U.S. Department of Commerce

Foreign Born

Skip top of page navigation
You are here: Census.govPeople and HouseholdsForeign Born Main › Data

Data

American Community Survey Data on Foreign-Born Population

The American Community Survey (ACS) is a nationwide survey designed to provide communities with reliable and timely demographic, social, economic, and housing data every year. The primary reason for the ACS is to help Congress determine funding and policies for a wide variety of federal programs. For this reason, the topics covered by the ACS are diverse. Nearly all topics in the ACS were also included on the Census 2000 long form. ACS items relevant to migration research include country of birth, U.S. citizenship status, year of naturalization, year came to live in the United States, residence one year ago, race, ethnicity, ancestry, and language spoken at home.

Current Population Survey Data on Foreign-Born Population

The Current Population Survey (CPS), sponsored jointly by the U.S. Census Bureau and the U.S. Bureau of Labor Statistics, is the primary source of labor force statistics for the United States. The CPS is the source of numerous high-profile economic statistics, including the national unemployment rate, and provides data on a wide range of issues relating to employment and earnings. Although labor market information is central to the CPS, the survey provides a wealth of other demographic, social, and economic data that are widely used in both the public and private sectors. This includes several questions of interest to migration researchers, such as country of birth, U.S. citizenship status, and year came to live in the United States. Most notably, the CPS is the only Census Bureau survey to include questions on parental place of birth.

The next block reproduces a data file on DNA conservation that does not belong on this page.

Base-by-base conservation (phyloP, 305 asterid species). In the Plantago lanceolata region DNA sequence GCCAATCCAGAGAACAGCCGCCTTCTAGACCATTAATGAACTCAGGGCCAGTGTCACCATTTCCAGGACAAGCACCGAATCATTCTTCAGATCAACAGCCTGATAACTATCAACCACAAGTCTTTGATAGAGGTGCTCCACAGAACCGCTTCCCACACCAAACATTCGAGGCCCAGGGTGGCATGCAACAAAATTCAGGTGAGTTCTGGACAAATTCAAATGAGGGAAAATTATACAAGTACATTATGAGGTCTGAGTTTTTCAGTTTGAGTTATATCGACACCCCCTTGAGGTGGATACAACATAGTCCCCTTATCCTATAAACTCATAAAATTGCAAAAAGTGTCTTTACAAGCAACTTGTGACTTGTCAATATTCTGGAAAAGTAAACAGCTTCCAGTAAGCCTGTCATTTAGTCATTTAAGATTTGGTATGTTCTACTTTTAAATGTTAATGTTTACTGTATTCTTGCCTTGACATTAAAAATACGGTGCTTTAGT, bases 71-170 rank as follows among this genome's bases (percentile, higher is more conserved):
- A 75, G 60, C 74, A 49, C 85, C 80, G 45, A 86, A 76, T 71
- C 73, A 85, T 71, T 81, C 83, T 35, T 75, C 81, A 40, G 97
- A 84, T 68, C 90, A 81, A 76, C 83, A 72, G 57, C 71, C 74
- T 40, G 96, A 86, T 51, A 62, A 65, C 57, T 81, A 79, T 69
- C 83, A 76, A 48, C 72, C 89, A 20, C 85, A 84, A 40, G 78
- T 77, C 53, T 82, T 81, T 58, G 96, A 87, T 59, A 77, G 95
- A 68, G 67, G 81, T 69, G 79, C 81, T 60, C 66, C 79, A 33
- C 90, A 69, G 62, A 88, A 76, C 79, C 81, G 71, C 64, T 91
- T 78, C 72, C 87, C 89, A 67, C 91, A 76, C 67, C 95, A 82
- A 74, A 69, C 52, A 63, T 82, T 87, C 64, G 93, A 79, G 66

Decennial Census Data on Foreign-Born Population

Every 10 years since 1790, Congress has authorized funds to conduct a national census of the U.S. population. The decennial census is required by the U.S. Constitution. Recent censuses have consisted of a “short form,” which included basic questions about age, sex, race, Hispanic origin, household relationship, and owner/renter status, and a “long form.” The long form was used at only a sample of households and included not only the basic questions on the short form, but also detailed questions about social, economic, and housing characteristics. In Census 2000, in addition to all of the other data available from the long form, there were several questions of interest to migration researchers, including country of birth, U.S. citizenship status, year came to live in the United States, residence five years ago, race, ethnicity, ancestry, and language spoken at home. As part of the reengineered census, Census 2000 was the last time long form data were collected. After 2000, foreign-born population data are available only through ACS and CPS.


Source: U.S. Census Bureau | Foreign Born |  Last Revised: 2013-03-05T16:47:01.951-05:00